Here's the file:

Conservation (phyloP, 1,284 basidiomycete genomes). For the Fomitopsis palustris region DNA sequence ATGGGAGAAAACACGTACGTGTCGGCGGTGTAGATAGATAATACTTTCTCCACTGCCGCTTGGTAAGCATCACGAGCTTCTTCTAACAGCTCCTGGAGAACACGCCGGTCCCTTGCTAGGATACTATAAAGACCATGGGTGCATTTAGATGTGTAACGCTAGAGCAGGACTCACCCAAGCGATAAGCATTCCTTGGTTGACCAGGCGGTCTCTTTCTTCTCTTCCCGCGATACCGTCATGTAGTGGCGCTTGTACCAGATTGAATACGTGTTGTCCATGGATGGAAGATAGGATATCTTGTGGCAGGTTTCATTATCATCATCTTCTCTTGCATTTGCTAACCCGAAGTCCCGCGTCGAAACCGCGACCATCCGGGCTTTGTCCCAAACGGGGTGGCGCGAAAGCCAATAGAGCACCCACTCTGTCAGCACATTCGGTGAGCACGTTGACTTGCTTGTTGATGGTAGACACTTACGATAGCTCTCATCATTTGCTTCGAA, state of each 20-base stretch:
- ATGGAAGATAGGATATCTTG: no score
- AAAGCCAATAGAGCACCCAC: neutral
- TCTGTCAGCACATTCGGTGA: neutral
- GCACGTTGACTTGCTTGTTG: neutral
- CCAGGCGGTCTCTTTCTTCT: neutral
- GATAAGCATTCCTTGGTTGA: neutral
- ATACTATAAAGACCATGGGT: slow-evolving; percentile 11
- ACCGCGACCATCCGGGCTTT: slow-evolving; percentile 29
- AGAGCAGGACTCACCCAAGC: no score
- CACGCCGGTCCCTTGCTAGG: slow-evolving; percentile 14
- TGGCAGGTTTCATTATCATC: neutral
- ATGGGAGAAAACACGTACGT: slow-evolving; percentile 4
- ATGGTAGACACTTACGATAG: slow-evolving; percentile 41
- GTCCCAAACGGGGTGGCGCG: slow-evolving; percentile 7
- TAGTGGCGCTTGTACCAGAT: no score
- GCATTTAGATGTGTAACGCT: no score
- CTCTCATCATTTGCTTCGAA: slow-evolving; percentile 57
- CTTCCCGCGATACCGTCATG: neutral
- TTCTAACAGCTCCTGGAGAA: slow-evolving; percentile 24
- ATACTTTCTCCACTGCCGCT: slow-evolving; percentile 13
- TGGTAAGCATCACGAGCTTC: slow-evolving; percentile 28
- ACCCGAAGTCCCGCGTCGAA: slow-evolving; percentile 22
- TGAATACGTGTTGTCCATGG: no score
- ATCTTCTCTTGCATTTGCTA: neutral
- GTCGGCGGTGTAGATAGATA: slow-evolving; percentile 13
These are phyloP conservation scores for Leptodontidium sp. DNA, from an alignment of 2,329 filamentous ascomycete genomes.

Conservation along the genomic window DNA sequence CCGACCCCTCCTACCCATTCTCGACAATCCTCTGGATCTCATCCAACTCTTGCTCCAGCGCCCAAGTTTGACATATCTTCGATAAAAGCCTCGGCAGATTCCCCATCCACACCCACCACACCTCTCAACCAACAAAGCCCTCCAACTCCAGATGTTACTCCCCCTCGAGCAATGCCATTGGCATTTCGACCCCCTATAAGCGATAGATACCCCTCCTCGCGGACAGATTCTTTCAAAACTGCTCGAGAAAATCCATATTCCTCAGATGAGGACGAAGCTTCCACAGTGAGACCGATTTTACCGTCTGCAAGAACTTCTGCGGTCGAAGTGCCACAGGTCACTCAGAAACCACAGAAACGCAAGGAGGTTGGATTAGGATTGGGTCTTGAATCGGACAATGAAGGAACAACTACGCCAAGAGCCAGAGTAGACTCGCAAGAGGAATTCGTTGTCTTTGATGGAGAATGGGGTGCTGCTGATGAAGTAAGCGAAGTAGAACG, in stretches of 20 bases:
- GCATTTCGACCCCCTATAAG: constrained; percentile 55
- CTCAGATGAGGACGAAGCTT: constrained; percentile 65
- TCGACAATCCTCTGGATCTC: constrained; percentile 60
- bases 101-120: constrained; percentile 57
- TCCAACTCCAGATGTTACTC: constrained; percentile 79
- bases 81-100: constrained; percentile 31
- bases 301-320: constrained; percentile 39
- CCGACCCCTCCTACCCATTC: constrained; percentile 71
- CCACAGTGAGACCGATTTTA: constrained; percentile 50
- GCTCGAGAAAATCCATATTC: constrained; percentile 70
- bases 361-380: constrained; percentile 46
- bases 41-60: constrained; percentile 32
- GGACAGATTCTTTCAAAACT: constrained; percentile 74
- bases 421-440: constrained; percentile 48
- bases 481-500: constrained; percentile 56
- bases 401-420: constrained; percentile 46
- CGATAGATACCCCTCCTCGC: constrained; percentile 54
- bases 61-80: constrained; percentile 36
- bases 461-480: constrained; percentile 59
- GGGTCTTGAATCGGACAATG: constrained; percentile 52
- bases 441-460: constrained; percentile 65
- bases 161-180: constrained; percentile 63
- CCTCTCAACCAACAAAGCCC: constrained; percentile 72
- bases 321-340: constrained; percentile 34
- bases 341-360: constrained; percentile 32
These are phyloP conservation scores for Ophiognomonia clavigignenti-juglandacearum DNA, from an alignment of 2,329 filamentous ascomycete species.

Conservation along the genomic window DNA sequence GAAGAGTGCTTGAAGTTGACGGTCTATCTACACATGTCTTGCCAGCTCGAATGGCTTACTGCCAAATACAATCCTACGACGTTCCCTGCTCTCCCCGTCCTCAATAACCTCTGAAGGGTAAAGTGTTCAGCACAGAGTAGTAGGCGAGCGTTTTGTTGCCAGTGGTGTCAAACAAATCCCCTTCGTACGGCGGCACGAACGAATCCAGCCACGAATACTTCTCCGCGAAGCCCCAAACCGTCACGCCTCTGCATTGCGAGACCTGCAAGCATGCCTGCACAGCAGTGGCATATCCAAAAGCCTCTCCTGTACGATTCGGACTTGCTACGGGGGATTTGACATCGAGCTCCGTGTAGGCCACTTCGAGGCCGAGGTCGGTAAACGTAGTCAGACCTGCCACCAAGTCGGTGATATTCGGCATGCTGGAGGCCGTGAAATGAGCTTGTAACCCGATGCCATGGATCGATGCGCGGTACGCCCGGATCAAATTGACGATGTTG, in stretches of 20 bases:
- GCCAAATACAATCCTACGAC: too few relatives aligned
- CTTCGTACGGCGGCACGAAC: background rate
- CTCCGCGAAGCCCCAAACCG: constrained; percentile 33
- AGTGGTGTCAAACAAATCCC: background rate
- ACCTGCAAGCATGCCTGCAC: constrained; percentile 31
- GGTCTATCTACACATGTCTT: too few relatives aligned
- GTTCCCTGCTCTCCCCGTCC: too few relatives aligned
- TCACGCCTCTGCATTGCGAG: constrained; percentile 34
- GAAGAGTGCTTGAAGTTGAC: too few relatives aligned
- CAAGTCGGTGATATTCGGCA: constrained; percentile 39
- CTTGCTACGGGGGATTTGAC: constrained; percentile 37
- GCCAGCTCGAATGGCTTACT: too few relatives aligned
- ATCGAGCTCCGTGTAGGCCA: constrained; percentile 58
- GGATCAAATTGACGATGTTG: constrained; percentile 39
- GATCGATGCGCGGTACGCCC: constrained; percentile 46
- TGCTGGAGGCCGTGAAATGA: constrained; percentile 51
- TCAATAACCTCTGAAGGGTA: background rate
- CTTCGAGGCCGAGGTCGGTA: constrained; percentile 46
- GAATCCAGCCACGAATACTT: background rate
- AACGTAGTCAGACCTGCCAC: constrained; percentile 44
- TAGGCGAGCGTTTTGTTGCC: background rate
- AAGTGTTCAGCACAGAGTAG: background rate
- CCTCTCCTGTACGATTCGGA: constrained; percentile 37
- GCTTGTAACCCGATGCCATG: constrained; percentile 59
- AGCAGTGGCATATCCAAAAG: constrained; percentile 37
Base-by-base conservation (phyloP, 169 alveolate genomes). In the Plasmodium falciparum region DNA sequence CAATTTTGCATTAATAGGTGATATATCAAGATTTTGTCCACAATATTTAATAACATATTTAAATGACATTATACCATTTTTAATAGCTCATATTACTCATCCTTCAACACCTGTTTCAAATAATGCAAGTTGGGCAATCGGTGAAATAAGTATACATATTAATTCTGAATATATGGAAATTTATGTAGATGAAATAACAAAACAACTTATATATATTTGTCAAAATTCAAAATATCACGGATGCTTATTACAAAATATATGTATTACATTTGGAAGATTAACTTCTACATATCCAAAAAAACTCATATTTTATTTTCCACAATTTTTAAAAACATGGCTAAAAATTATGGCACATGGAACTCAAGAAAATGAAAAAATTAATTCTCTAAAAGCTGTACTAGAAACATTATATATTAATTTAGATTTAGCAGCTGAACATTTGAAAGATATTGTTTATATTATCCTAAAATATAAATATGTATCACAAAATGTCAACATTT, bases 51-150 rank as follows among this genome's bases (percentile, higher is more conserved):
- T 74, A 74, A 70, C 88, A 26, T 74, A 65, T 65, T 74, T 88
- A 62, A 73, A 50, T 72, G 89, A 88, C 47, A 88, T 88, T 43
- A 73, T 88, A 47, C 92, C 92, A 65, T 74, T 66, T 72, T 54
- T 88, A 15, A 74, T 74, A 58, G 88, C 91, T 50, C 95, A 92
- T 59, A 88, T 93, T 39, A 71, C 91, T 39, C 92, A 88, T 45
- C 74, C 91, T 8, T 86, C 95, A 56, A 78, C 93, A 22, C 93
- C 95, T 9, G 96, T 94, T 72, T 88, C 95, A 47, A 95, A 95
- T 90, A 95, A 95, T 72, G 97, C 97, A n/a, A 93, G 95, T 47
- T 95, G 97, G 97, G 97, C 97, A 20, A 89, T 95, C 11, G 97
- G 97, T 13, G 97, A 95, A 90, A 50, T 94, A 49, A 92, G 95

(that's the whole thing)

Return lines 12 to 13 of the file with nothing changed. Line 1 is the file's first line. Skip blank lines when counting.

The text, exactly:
- TGGCAGGTTTCATTATCATC: neutral
- ATGGGAGAAAACACGTACGT: slow-evolving; percentile 4